Do you know the ROPO effect? Here is the foe and friend of e-commerce
Magdalena Parys

Can e-shop owners take advantage of each visit of a potential customer? And maybe by providing specialist knowledge of products they only drive sales of traditional shops?

The ROPO effect is a situation in which consumers start by gathering information on a product or service online – read blogs, reviews and comments – and only then go to a traditional shop or outlet to make a purchase. The name of this effect stems from: Research Online, Purchase Offline. Surprisingly, it is common.

Only commerce giants, however, can be present in every distribution channel – running online sale as well as a wide net of traditional shops (the so-called omnichannel strategy). They do not have a reason to be worried about the ROPO effect. However, it may be an obstacle for small companies, which often only operate online.

ROPO effect in Poland

In Poland, a detailed study of the “Research online, purchase offline” effect was conducted by Opiniac.com, a company analyzing behavior of e-consumers. Report “The ROPO effect in Polish e-commerce segments – 2015” explains how Polish Internet users do the shopping in seven popular product categories:

·         Consumer Electronics/Household Appliances

·         Books, Movies, Music

·         Holidays

·         Medicines, cosmetics

·         DIY – tools, building and garden materials

·         Sport; Telecommunication.

The basic conclusion from the study is that online and traditional forms of trade do not constitute two separate unconnected worlds. Very often they intertwine, and Polish consumers willingly step into both of them. Nearly 70 per cent of over 250,000 Internet users surveyed by Opiniac.com declare that they check and search online before shopping in a traditional shop. As many as 5 out of 6 purchases made offline is inspired by information found online.

“There is no universal customer behavior pattern when it comes to the ROPO effect. Customer behavior varies depending on the industry and on what people search online” – states in the report Zbigniew Nowicki from Opiniac.com. This heterogeneity stimulates marketing and forces competition because consumers who check products online before purchase are more demanding.

Online customer – more satisfied

The report by Opiniac.com lists a number of positive conclusions for companies that operate only in e-commerce. For instance, one saying that in spite of a strong position of traditional commerce in Poland, e-commerce gets better reviews from consumers.

The Net Promoter Score (NPS) is five times better for online than offline shopping. In the case of e-commerce, shopping in the “Books, movies, music” category achieved the highest score – 53.44 points. Two out of three respondents are willing to recommend an e-shop to their friends. What is interesting, the “Books, movies, music” category received the worst result in a study on traditional shops. It was the only one scoring a negative result (-1.65 point), which means that customers were dissatisfied in most cases.

E-shops gain advantage with its well-prepared item descriptions, comprehensive platforms for products, presence on price comparison sites and effective positioning. Therefore, it is essential for online sellers to take advantage of their strengths and finalize transactions.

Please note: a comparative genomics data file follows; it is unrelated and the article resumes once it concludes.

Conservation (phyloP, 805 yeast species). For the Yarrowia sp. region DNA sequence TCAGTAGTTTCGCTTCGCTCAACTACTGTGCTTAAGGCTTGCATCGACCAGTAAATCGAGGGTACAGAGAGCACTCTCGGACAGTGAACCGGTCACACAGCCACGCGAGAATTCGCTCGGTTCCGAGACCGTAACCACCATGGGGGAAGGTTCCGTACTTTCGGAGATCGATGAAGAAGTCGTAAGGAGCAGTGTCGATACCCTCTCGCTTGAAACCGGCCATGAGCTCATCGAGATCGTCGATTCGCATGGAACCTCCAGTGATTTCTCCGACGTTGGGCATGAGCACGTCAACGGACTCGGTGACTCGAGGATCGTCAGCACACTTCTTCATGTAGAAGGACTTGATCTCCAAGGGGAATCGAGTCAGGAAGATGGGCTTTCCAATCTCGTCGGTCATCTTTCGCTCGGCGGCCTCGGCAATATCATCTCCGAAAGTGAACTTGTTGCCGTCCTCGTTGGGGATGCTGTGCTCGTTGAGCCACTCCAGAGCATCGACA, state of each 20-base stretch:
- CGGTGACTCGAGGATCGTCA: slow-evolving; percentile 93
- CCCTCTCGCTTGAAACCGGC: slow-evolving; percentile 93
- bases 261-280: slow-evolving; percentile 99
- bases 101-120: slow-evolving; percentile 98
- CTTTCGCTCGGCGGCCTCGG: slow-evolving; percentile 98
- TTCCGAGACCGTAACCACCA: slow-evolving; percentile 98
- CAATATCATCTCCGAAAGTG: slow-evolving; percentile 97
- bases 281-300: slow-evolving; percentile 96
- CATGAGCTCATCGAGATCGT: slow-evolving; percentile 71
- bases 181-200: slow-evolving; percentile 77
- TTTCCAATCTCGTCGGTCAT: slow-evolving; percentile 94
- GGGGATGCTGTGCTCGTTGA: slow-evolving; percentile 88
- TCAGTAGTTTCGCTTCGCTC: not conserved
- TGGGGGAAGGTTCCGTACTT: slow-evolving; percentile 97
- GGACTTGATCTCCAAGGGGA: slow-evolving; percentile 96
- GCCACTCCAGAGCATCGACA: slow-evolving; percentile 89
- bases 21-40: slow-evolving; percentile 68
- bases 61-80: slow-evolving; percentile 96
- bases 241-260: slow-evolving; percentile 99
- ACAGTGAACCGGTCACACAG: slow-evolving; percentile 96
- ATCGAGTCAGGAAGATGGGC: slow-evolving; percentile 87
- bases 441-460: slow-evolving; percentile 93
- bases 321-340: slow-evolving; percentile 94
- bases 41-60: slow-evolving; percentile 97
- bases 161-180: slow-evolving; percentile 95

Efekt ROPO w sprzedaży internetowej

There are sectors in which traditional trade vanishes. And sectors in which it is essential

Despite the fact that Poles have better experience with online channels, the efficiency of traditional shops cannot be ignored. In some segments buyers clearly prefer traditional channels.

Like in the case of holidays. According to the Opiniac.com analysis, in spite of coming up with holiday plans mostly online, Poles prefer to make a decision about a trip purchase after talking to a travel agent in a traditional agency. In this case, a direct contact with a seller prevails, because of the fear of disclosing personal data or making online payments for large sums.

E-shops have nothing to worry about

For companies operating only online, the ROPO effect poses a threat. However, taking into account market trends –growth of the e-commerce market – the effect is not strong enough to hamper the development of e-commerce in the long run.

According to the report by Gemius, in Poland there are 9.4 million households with the Internet access, 55 percent of Internet users have already shopped online, and the total value of the market has had a double-digit growth – in 2015, the e-commerce sector has grown by 28 per cent, reaching the value of PLN 27 billion. In Poland, the climate contributes to the development of e-commerce.

Today, traditional shops should be worried if they do not conduct part of their business online. Apart from the ROPO effect that may hamper the development of e-commerce, there is also a reversed ROPO effect – a customer looks for information on a product offline, asks shop assistants and consultants, but buys online.

It turns out that this activity is quite popular in Poland; there are many people who prefer to shop online because of convenience and price. Every third e-consumer buys online products found offline: consumer electronics, household appliances, shoes, cosmetics and perfumes, items for children, telephones, books or cars and car parts. So, a piece of the pie reserved for the enthusiasts of traditional commerce is decreasing.

 

Photo: Fotolia/denisismagilov